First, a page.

BEIRUT (AP) -- Weeping children begged for food and women picked grass to eat as hunger gripped rebel-held neighborhoods of the Syrian city of Homs during a nearly two-year military blockade, according to a rare first-hand account by a man evacuated during a truce this week.
It was ultimately that hunger that caused Abu Jalal Tilawi to flee, along with around 1,300 others, mostly women, children and elderly allowed out during the truce.
"They couldn’t dislodge us with the missiles they rained down on us," the 64-year-old Tilawi said of besieging government forces. "The hunger defeated us. The hunger, the hunger, the hunger. I left the city where I was born, where my father was born, where my ancestors were born. I was weeping while I was walking."
Tilawi’s account in a Skype interview spotlights the suffering experienced by an estimated 250,000 civilians living in over 40 areas across Syria that have been blockaded for months. Most of the sieges are by government forces, aiming to wear down resistance, but rebels have also adopted the tactic in some areas.
Western powers at the U.N. Security Council are trying to push for more sanctions against Syria to punish the government of President Bashar Assad for the blockades, though Russia has vowed to veto a resolution.
Sid Caesar, whose sketches lit up 1950s television with zany humor, dies at age 91
LOS ANGELES (AP) -- Sid Caesar, the TV comedy pioneer whose rubber-faced expressions and mimicry built on the work of his dazzling team of writers that included Woody Allen and Mel Brooks, died Wednesday. He was 91.
Family spokesman Eddy Friedfeld said Caesar, who also played Coach Calhoun in the 1978 movie "Grease," died at his home in the Los Angeles area after a brief illness.
"He had not been well for a while. He was getting weak," said Friedfeld, who lives in New York and last spoke to Caesar about 10 days ago.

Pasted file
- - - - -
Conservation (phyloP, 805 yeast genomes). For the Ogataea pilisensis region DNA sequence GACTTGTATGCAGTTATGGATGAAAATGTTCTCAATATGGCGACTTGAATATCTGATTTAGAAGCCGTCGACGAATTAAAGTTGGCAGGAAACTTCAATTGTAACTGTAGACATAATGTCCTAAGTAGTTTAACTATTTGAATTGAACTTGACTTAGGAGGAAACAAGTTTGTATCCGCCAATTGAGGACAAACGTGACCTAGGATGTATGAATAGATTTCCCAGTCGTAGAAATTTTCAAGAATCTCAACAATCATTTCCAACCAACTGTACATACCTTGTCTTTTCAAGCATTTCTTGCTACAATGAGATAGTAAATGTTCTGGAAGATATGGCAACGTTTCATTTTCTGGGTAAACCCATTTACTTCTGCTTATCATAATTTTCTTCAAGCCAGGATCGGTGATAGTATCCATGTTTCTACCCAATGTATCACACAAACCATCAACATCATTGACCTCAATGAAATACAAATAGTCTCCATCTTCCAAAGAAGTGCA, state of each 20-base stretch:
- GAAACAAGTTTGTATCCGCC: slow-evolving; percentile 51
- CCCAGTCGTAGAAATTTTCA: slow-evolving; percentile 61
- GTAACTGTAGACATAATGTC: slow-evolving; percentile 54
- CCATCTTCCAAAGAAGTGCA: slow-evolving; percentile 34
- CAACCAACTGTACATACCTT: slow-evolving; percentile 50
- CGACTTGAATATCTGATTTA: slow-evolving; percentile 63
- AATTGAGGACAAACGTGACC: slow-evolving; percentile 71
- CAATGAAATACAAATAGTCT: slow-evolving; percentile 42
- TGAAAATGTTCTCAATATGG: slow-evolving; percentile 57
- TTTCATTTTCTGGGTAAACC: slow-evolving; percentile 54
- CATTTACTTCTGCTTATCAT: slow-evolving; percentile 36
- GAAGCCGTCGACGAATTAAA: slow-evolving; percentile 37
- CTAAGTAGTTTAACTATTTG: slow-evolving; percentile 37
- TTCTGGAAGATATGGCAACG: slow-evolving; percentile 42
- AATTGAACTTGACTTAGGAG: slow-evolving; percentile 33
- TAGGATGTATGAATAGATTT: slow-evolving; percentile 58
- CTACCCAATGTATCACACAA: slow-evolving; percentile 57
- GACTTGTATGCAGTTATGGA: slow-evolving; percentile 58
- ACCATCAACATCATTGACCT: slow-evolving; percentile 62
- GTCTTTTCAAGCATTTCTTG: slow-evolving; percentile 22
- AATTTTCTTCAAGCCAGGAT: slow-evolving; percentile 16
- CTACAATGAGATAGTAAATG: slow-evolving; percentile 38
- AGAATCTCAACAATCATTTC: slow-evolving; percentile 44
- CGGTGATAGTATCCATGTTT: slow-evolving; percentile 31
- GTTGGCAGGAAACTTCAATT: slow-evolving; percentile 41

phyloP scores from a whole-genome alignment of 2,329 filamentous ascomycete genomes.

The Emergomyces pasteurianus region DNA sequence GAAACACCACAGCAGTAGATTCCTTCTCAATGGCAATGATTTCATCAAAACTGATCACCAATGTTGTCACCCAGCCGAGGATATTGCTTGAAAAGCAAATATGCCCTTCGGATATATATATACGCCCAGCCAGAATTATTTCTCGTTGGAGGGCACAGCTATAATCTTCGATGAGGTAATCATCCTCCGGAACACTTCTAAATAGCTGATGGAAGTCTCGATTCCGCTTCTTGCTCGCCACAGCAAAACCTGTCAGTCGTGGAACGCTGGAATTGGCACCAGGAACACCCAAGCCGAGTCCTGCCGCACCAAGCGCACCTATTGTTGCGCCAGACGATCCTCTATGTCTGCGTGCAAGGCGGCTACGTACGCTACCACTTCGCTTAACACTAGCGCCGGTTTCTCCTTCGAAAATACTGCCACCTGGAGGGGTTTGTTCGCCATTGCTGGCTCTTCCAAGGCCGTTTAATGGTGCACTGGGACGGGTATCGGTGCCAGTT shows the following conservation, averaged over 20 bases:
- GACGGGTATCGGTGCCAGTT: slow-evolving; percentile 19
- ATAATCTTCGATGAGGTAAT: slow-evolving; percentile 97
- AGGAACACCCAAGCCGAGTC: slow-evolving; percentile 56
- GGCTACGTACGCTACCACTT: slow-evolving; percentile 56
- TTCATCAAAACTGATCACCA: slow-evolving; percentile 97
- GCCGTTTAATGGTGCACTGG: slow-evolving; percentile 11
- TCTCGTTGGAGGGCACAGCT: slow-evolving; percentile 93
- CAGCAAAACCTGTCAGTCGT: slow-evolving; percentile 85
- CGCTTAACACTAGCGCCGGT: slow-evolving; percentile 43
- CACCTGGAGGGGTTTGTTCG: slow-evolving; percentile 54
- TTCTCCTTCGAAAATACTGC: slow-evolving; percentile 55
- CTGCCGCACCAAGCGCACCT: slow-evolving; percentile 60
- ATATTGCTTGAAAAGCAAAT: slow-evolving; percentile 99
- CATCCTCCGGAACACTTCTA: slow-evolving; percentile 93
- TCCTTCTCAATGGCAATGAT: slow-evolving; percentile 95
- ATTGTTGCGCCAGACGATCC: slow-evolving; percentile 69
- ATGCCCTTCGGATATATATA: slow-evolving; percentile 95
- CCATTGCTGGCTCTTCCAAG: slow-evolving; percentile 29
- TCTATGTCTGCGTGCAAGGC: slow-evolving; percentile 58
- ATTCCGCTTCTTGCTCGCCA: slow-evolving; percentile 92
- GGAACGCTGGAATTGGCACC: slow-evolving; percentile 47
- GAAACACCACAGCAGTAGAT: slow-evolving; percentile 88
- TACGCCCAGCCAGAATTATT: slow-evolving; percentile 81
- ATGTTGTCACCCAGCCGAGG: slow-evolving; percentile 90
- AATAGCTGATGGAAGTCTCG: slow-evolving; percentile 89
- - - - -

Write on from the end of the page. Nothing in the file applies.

Friedfeld, a friend of Caesar’s who wrote the 2003 biography "Caesar’s Hour," learned of his death in an early morning call from Caesar’s daughter, Karen.
In his two most important shows, "Your Show of Shows," 1950-54, and "Caesar’s Hour," 1954-57, Caesar displayed remarkable skill in pantomime, satire, mimicry, dialect and sketch comedy. And he gathered a stable of young writers who went on to worldwide fame in their own right -- including Carl Reiner, Neil Simon, Larry Gelbart ("M-A-S-H’), and Allen.
Canadian report disputes value of routine mammograms for breast cancer; others see study flaws
A Canadian study that many experts say has major flaws has revived debate about the value of mammograms. The research suggests that these screening X-rays do not lower the risk of dying of breast cancer while finding many tumors that do not need treatment.
The study gives longer follow-up on nearly 90,000 women who had annual breast exams by a nurse to check for lumps plus a mammogram, or the nurse’s breast exam alone. After more than two decades, breast cancer death rates were similar in the two groups, suggesting little benefit from mammograms.
It’s important to note that this study did not compare mammograms to no screening at all, as most other research on this topic has. Many groups have not endorsed breast exams for screening because of limited evidence that they save lives.
Critics of the Canadian study also say it used outdated equipment and poor methods that made mammograms look unfairly ineffective.
The study was published Wednesday in the British journal BMJ.
From study of 12,600-year-old DNA from Montana, clues to early colonization of the Americas
NEW YORK (AP) -- The DNA of a baby boy who was buried in Montana 12,600 years ago has been recovered, and it provides new indications of the ancient roots of today’s American Indians and other native peoples of the Americas.
It’s the oldest genome ever recovered from the New World. Artifacts found with the body show the boy was part of the Clovis culture, which existed in North America from about 13,000 years ago to about 12,600 years ago and is named for an archaeological site near Clovis, N.M.
The boy’s genome showed his people were direct ancestors of many of today’s native peoples in the Americas, researchers said. He was more closely related to those in Central and South America than to those in Canada. The reason for that difference isn’t clear, scientists said.
The researchers said they had no Native American DNA from the United States available for comparison, but that they assume the results would be same, with some Native Americans being direct descendants and others also closely related.
The DNA also indicates the boy’s ancestors came from Asia, supporting the standard idea of ancient migration to the Americas by way of a land bridge that disappeared long ago.